A combination of deregulation and technology is breaking down borders and could soon enable consumers to buy energy from a single provider.
A combination of deregulation and technology is breaking down borders and could soon enable consumers to buy energy from a single provider – anywhere in the world. But will traditional energy companies or new players dominate this new market?
Today’s travelers are becoming accustomed to ever greater ubiquity of service – wherever they go. One credit card covers all their payments. Mobile roaming means that all their smartphone use is billed on one statement. Mobility companies like Uber and MyTaxi enable them to move around cities through a global app. And when they’re hungry, platforms like Bookatable and Deliveroo let them dine out or at home with a couple of swipes.
Could energy be next? Will it soon be possible to pay a single provider for energy in hotels, in second homes or for recharging electric vehicles? And will multinational companies be able to power their worldwide offices, factories, warehouses and vehicle fleets via one, global account?
I believe that the unbundling of energy markets can open up a new world of ‘Energy2Go’ that mirrors developments in the telecommunications sector – in the process revolutionizing the business model for energy companies.
In many markets around the world, energy deregulation has introduced competition and brought a host of new players – increasingly from outside the sector. Gas firms sell electricity and vice versa. Foreign companies are breaking into new countries. And organizations like supermarkets and banks are extending their brands into energy. Switching supplier has never been easier, and the emergence of renewable sources has even heralded the era of the ‘prosumer’ who buys and sells energy from and to the grid.
The next step is surely not far away. With Energy2Go, customers would sign an agreement with a supplier for all their energy needs, and receive one bill that includes usage away from home. When booking a hotel, they won’t just be asked whether they want breakfast; they’ll also have the option to have the room with or without electricity. The fact that the energy is physically provided by a number of different grids would be invisible to the user – in the same way that their mobile networks can vary according to location.
Smart grids should link users to the most cost-effective source of energy, which will come from an increasing range of sources. For example, in Germany alone, there are more than 900 grid operators, many of them local, renewable organizations. And think of the potential volume discounts that a large, international business could negotiate, if its operations in several countries – and its traveling employees – all received energy from one provider.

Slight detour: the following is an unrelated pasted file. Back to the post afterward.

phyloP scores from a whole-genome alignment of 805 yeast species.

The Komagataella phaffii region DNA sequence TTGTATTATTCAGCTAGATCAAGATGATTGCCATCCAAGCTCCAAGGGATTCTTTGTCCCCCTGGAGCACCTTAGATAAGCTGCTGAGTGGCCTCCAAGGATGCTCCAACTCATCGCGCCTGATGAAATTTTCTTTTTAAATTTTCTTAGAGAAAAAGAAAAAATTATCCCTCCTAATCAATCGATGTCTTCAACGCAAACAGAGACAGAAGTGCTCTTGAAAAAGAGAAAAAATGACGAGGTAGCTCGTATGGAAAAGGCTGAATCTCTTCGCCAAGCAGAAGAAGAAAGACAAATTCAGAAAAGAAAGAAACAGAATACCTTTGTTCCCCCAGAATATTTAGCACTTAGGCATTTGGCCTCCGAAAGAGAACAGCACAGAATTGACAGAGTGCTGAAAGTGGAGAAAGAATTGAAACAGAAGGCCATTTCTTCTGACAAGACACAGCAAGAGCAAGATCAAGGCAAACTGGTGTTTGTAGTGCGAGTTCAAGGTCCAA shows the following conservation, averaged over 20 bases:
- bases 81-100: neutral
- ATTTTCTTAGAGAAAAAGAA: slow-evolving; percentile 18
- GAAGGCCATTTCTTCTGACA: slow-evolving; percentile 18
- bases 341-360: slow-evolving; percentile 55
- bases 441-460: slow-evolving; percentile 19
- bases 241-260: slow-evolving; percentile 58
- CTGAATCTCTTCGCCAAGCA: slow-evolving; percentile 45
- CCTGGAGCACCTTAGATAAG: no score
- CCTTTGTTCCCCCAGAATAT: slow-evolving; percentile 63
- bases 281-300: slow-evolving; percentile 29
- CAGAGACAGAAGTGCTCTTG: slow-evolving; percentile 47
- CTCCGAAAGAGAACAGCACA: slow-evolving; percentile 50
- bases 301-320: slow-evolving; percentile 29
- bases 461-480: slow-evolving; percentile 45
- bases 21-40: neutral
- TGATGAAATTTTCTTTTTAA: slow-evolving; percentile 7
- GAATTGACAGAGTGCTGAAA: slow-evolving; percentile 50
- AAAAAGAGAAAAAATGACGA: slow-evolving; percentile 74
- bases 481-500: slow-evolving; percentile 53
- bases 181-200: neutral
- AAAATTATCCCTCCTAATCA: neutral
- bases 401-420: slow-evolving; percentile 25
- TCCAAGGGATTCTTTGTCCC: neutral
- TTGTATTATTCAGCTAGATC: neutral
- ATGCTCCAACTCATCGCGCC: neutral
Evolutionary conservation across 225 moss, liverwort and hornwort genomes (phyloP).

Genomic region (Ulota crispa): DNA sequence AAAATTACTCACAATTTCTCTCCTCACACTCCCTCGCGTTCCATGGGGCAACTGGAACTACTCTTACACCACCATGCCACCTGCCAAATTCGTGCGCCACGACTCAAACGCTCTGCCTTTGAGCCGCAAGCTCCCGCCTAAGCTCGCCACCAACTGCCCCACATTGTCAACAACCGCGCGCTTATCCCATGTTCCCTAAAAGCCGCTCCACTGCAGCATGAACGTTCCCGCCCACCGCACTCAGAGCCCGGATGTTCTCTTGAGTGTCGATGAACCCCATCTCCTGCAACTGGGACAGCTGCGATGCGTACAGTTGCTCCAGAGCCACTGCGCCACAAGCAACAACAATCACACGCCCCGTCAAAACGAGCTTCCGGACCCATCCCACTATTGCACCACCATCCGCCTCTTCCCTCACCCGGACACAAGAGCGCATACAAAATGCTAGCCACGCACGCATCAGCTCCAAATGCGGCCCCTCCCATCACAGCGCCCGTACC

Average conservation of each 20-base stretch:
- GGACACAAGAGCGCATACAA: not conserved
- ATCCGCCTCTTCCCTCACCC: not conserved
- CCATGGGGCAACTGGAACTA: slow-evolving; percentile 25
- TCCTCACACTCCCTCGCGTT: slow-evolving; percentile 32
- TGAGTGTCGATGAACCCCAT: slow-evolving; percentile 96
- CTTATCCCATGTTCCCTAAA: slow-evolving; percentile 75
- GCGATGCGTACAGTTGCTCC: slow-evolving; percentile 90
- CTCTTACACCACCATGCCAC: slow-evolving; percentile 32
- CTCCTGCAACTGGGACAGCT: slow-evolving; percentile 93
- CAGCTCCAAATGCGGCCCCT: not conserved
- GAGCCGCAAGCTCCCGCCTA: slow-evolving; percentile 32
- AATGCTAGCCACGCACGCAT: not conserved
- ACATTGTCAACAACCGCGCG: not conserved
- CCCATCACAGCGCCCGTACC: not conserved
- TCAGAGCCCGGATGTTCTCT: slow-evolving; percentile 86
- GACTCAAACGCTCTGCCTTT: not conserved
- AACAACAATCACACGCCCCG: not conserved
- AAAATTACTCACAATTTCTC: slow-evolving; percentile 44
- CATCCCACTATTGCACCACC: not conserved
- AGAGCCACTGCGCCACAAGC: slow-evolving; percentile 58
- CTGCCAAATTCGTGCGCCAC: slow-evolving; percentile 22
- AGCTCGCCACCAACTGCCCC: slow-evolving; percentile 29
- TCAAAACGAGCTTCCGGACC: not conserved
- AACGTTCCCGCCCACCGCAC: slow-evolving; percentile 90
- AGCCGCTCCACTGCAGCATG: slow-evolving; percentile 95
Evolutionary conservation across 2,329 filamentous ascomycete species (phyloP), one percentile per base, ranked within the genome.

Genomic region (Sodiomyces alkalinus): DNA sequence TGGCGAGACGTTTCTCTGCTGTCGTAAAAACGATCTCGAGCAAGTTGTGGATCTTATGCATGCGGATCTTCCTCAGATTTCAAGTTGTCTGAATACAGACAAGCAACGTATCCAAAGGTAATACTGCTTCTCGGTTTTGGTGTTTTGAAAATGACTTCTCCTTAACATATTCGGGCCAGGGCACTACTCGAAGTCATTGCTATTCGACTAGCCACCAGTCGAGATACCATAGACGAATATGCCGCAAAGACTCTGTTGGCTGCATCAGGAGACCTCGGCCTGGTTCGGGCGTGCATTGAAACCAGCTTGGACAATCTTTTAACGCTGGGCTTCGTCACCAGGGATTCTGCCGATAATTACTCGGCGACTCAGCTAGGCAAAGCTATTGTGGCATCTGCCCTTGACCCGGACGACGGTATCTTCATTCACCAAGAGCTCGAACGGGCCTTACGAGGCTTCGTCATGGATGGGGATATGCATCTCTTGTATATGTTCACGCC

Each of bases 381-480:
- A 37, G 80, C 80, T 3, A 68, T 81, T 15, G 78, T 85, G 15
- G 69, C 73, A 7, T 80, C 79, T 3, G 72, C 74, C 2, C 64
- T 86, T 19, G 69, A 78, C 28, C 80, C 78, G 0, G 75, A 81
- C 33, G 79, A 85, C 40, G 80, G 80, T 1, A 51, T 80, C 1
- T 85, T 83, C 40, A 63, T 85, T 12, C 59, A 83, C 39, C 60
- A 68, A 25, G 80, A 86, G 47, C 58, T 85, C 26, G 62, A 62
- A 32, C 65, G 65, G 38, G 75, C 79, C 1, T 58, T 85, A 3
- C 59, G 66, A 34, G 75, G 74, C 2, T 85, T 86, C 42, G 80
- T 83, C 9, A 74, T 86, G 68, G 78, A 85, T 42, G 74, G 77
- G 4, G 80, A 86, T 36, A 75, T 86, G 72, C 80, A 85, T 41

Europe is already putting in place a framework for cross-border billing of energy bills. ebIX, the European forum for energy Business Information eXchange, aims to standardize electronic information exchange, enabling different providers to bill customers using any grid across participating countries, while simultaneously paying a settlement charge to the grid in question for the precise amount of energy used.
A number of countries have signed up to the forum, including Belgium, Denmark, Germany, the Netherlands, Norway and Poland. Similar initiatives are emerging in other parts of the world.
But will established energy companies win the battle for the new, mobile customer? If the lessons of recent years tell us anything, it’s that technology companies, with their sophisticated platforms, could be well placed to dominate. Once the billing infrastructure is in place, it simply requires an app – along the lines of Uber – to connect to the various grids.
To avoid being relegated to commodity players, the main energy firms have to consider how to give both personal and business customers the flexibility they’re looking for when buying energy. And there is a further implication for capital expenditure. If they no longer hold the customer billing relationship, it becomes harder for grid operators to plan future demand and invest appropriately in energy generation assets.
The energy sector is already in a state of rapid change, with the rise of renewables, prosumers, higher quality requirements and increased competition following deregulation. Energy2Go could be seen as yet another unwanted pressure – or it could be viewed positively as a chance to rethink the business model and own the new breed of empowered customer.
This article is part of the Foresight series; a collection of easy to read, short insights into trends and issues facing the infrastructure industry. Read other recent Foresight articles.